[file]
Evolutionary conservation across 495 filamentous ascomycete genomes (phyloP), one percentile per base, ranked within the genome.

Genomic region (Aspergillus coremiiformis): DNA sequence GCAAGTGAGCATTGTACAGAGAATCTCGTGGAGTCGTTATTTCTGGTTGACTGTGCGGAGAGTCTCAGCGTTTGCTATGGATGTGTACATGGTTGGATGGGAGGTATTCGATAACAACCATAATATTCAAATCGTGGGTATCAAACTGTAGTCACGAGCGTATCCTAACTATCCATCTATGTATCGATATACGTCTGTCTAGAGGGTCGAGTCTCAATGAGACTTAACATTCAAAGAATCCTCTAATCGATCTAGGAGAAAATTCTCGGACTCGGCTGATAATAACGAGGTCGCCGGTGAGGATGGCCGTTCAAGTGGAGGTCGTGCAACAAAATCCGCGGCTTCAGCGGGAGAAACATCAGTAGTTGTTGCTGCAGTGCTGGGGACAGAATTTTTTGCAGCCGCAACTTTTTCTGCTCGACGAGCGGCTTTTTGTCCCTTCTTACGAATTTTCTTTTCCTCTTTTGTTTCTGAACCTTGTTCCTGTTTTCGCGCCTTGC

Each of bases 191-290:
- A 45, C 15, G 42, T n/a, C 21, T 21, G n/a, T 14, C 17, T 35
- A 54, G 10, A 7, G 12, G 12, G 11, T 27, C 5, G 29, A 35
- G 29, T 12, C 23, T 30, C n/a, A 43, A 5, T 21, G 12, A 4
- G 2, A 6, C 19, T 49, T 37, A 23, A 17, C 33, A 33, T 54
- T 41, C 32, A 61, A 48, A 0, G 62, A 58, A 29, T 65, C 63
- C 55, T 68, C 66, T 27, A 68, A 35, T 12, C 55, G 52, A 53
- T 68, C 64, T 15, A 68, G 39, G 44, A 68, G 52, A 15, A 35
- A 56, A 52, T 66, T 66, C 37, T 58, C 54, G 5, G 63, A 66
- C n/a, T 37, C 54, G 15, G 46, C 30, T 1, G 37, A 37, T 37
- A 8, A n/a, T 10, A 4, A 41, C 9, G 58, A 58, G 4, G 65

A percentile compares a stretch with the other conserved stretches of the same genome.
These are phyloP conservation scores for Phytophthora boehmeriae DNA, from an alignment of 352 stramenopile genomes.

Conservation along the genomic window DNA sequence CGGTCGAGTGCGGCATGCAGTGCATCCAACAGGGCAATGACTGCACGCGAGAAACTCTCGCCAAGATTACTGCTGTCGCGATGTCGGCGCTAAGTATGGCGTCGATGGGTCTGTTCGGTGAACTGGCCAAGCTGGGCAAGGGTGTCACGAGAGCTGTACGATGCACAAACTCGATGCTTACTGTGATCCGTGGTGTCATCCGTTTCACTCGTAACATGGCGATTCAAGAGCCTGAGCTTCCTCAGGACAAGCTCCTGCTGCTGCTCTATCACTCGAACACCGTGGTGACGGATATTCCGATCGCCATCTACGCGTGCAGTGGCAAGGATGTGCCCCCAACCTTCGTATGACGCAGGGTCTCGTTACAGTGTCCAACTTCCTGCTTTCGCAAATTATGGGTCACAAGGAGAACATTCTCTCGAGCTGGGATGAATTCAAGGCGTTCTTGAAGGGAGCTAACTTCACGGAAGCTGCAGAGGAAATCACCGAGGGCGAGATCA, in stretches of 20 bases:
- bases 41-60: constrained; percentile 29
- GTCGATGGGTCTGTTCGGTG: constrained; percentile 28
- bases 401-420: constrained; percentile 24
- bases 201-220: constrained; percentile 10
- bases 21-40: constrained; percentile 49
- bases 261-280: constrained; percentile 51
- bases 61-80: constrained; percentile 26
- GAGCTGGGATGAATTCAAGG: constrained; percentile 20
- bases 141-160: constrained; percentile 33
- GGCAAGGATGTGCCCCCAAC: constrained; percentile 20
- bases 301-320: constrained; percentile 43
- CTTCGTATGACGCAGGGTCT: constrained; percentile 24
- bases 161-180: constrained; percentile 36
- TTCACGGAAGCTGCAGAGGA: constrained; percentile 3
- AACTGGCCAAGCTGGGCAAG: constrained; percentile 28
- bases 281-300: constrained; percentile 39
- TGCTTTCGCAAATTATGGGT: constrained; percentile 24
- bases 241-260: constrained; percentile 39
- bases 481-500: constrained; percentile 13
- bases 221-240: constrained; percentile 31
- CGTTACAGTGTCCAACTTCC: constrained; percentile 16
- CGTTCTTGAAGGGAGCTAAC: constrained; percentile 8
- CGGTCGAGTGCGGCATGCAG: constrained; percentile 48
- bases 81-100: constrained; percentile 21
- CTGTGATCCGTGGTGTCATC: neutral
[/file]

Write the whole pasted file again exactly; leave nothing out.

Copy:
Evolutionary conservation across 495 filamentous ascomycete genomes (phyloP), one percentile per base, ranked within the genome.

Genomic region (Aspergillus coremiiformis): DNA sequence GCAAGTGAGCATTGTACAGAGAATCTCGTGGAGTCGTTATTTCTGGTTGACTGTGCGGAGAGTCTCAGCGTTTGCTATGGATGTGTACATGGTTGGATGGGAGGTATTCGATAACAACCATAATATTCAAATCGTGGGTATCAAACTGTAGTCACGAGCGTATCCTAACTATCCATCTATGTATCGATATACGTCTGTCTAGAGGGTCGAGTCTCAATGAGACTTAACATTCAAAGAATCCTCTAATCGATCTAGGAGAAAATTCTCGGACTCGGCTGATAATAACGAGGTCGCCGGTGAGGATGGCCGTTCAAGTGGAGGTCGTGCAACAAAATCCGCGGCTTCAGCGGGAGAAACATCAGTAGTTGTTGCTGCAGTGCTGGGGACAGAATTTTTTGCAGCCGCAACTTTTTCTGCTCGACGAGCGGCTTTTTGTCCCTTCTTACGAATTTTCTTTTCCTCTTTTGTTTCTGAACCTTGTTCCTGTTTTCGCGCCTTGC

Each of bases 191-290:
- A 45, C 15, G 42, T n/a, C 21, T 21, G n/a, T 14, C 17, T 35
- A 54, G 10, A 7, G 12, G 12, G 11, T 27, C 5, G 29, A 35
- G 29, T 12, C 23, T 30, C n/a, A 43, A 5, T 21, G 12, A 4
- G 2, A 6, C 19, T 49, T 37, A 23, A 17, C 33, A 33, T 54
- T 41, C 32, A 61, A 48, A 0, G 62, A 58, A 29, T 65, C 63
- C 55, T 68, C 66, T 27, A 68, A 35, T 12, C 55, G 52, A 53
- T 68, C 64, T 15, A 68, G 39, G 44, A 68, G 52, A 15, A 35
- A 56, A 52, T 66, T 66, C 37, T 58, C 54, G 5, G 63, A 66
- C n/a, T 37, C 54, G 15, G 46, C 30, T 1, G 37, A 37, T 37
- A 8, A n/a, T 10, A 4, A 41, C 9, G 58, A 58, G 4, G 65

A percentile compares a stretch with the other conserved stretches of the same genome.
These are phyloP conservation scores for Phytophthora boehmeriae DNA, from an alignment of 352 stramenopile genomes.

Conservation along the genomic window DNA sequence CGGTCGAGTGCGGCATGCAGTGCATCCAACAGGGCAATGACTGCACGCGAGAAACTCTCGCCAAGATTACTGCTGTCGCGATGTCGGCGCTAAGTATGGCGTCGATGGGTCTGTTCGGTGAACTGGCCAAGCTGGGCAAGGGTGTCACGAGAGCTGTACGATGCACAAACTCGATGCTTACTGTGATCCGTGGTGTCATCCGTTTCACTCGTAACATGGCGATTCAAGAGCCTGAGCTTCCTCAGGACAAGCTCCTGCTGCTGCTCTATCACTCGAACACCGTGGTGACGGATATTCCGATCGCCATCTACGCGTGCAGTGGCAAGGATGTGCCCCCAACCTTCGTATGACGCAGGGTCTCGTTACAGTGTCCAACTTCCTGCTTTCGCAAATTATGGGTCACAAGGAGAACATTCTCTCGAGCTGGGATGAATTCAAGGCGTTCTTGAAGGGAGCTAACTTCACGGAAGCTGCAGAGGAAATCACCGAGGGCGAGATCA, in stretches of 20 bases:
- bases 41-60: constrained; percentile 29
- GTCGATGGGTCTGTTCGGTG: constrained; percentile 28
- bases 401-420: constrained; percentile 24
- bases 201-220: constrained; percentile 10
- bases 21-40: constrained; percentile 49
- bases 261-280: constrained; percentile 51
- bases 61-80: constrained; percentile 26
- GAGCTGGGATGAATTCAAGG: constrained; percentile 20
- bases 141-160: constrained; percentile 33
- GGCAAGGATGTGCCCCCAAC: constrained; percentile 20
- bases 301-320: constrained; percentile 43
- CTTCGTATGACGCAGGGTCT: constrained; percentile 24
- bases 161-180: constrained; percentile 36
- TTCACGGAAGCTGCAGAGGA: constrained; percentile 3
- AACTGGCCAAGCTGGGCAAG: constrained; percentile 28
- bases 281-300: constrained; percentile 39
- TGCTTTCGCAAATTATGGGT: constrained; percentile 24
- bases 241-260: constrained; percentile 39
- bases 481-500: constrained; percentile 13
- bases 221-240: constrained; percentile 31
- CGTTACAGTGTCCAACTTCC: constrained; percentile 16
- CGTTCTTGAAGGGAGCTAAC: constrained; percentile 8
- CGGTCGAGTGCGGCATGCAG: constrained; percentile 48
- bases 81-100: constrained; percentile 21
- CTGTGATCCGTGGTGTCATC: neutral